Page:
Hey All,

I know. I know. This is not my usual  tone of post, and probably not the best thing to be talking about on “Hump Day” but the recent first anniversary of the death of someone dear to me has me pondering a lot of things. Like what’s important in life. And about trauma and healing and the scars that are left behind.

Someone once said that time heals all wounds, but I don’t know that I agree with that.

I think, rather, that we learn how to live with the “wound”, that we learn to put it in a place in our hearts where we can deal with it most of the time.

For me grief has been like a body of water inside me and its tidal. When the tide is low, I can cope – the water is only lapping at the base of my belly, but then the tide comes in and I’m struggling to keep my head above water.

Maybe that’s because grief is accumulative. As we mature and life throws those curve balls our way our lake or river of grief slowly swells in size. Or maybe its because we need to somehow how find a way to release a little of our grief, like having a safety valve so we’re not flooded by it. I truly wish I had one. What I wouldn’t give for one.

I’ve never allowed myself to grieve openly – not for anything. Not for any of my personal woes. Not for me the twelve year old child who was gang raped and tortured, not for me the young mother abandoned with three small children to care for, and not for the people I have in my heart that I have lost along the way. In my youth I never allowed myself to cry. Not once. I put on a brave face for everyone, hell, I put on a clown face, and I soldiered on. Or maybe more accurately, I tried to ignore it. If I didn’t acknowledge it, then it wasn’t real. I tried to outrun it.

It feels as if I have been running from grief most of my life, scared if I let it catch me I’ll drown in it. Unfortunately grief is persistent. No matter how fast and how far I’ve run it was always nipping at my heels, that tide threatening to overwhelm me. Maybe because I”m not as young as I once was, or maybe its just because I’m tired from all the running and dodging I’ve tried to do for so long but recently grief caught up with me. Now tears often seem but a breath away.
A brash young person I met in recent months told me “sometimes we have to suck it up” when I wasn’t my usual chirpy self, full of banter. I thought those words a tad harsh at the time but I guess that’s the resilience of youth – guess they haven’t experienced real grief yet. Or maybe they just don’t feel things as deeply. Who knows?

I once said in an interview that pain was universal but our experience of it was individual. Well, I think you can substitute the word grief in that statement. We’ve all experienced grief to some degree. It’s a universal emotion, but for each of us our experience of it is unique to us alone.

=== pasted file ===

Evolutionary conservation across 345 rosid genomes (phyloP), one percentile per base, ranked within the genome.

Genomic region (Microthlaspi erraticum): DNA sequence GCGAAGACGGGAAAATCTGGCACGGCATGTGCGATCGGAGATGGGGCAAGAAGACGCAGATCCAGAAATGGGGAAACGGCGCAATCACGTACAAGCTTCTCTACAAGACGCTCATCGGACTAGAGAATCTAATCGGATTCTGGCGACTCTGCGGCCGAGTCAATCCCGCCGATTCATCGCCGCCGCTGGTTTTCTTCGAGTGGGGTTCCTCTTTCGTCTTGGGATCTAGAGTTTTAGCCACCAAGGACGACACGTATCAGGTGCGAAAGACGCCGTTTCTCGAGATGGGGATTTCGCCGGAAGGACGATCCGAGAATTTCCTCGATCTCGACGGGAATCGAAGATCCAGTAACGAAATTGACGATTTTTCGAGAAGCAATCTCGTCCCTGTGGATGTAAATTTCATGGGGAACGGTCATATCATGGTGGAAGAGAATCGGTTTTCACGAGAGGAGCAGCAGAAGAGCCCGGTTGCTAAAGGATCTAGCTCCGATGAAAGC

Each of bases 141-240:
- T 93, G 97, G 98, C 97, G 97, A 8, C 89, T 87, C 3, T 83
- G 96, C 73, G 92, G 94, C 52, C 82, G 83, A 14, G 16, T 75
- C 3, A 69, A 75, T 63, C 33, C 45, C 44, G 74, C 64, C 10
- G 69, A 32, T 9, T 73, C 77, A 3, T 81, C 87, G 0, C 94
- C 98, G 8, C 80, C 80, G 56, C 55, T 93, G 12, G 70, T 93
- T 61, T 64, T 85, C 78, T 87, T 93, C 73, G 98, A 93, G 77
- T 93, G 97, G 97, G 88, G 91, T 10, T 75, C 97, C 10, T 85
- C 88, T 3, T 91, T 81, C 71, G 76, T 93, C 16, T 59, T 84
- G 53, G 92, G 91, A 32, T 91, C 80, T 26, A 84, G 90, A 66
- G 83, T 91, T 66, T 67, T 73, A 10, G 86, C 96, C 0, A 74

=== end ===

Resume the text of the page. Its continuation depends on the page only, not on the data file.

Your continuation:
Now if you’ll excuse me, I need to learn to swim.


8 responses to “PONDERING ON GRIEF

    • Aah, the young – they can be a little cruel and thoughtless at times can’t they? Pity it often takes age to make us kinder and more understanding to our fellow man.

  1. Aww Lily, what a thoughtful post. I think you’re amazing. Nuff said…and as for sucking it up, well perhapI s that brash young person should walk a mile in your shoes before sticking their half Penneth in! If you ever need a swim buddy, I’m there lovely girl! We can blub together. Smooches and hugs! ❤

    • Thank you, Macky – nice to know I have someone to blubber with.
      Ironically, that person had supposedly been grieving themselves and I spent hours comforting them and passing cyber tissues. I guess we can all at times get caught up in our own problems and forget other people have them too.
      LOL, let me know if I fall guilty to that!

  2. I wish I had some good words that would make you feel better. Sadly I do not. But when the swell gets too much, just remember there are many people who wouldn’t say suck it up, but rather, here’s my shoulder to cry on. Just remember that they exist and they care and don’t be afraid to lean on them when you need to. That way, even if time doesn’t heal the wound, you will be able to carry it a bit easier.

    • Thanks, Andy, for taking the time to stop by. If anyone knows how busy you are, its me!
      I’ll try not to wear a hole in those broad shoulders of yours!

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